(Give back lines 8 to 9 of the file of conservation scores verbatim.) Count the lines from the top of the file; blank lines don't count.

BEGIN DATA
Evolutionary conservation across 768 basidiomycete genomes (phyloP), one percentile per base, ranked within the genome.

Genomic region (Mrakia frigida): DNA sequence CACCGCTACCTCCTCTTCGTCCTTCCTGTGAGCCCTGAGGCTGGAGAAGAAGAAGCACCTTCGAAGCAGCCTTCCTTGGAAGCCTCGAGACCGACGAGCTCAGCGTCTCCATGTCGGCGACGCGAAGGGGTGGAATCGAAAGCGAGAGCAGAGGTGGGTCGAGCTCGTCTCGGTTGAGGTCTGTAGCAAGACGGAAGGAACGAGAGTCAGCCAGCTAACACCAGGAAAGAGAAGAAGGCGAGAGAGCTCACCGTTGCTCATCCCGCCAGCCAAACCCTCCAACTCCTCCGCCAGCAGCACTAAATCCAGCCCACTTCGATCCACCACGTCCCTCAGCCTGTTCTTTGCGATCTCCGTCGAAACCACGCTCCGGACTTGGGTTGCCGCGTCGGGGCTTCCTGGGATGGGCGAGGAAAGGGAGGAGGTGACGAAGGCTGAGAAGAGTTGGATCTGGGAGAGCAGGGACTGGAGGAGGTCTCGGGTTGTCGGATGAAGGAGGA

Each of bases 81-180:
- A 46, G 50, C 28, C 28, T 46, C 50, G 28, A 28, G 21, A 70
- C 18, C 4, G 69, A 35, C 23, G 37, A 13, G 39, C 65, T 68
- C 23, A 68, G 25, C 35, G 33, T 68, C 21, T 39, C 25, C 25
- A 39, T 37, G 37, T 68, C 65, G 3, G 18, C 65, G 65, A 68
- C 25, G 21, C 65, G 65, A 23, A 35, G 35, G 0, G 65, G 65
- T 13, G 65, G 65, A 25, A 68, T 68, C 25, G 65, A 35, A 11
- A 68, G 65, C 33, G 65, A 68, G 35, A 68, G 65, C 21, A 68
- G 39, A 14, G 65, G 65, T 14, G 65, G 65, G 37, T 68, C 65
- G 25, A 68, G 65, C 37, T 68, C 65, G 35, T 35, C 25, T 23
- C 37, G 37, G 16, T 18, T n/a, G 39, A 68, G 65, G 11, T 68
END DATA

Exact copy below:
- C 25, G 21, C 65, G 65, A 23, A 35, G 35, G 0, G 65, G 65
- T 13, G 65, G 65, A 25, A 68, T 68, C 25, G 65, A 35, A 11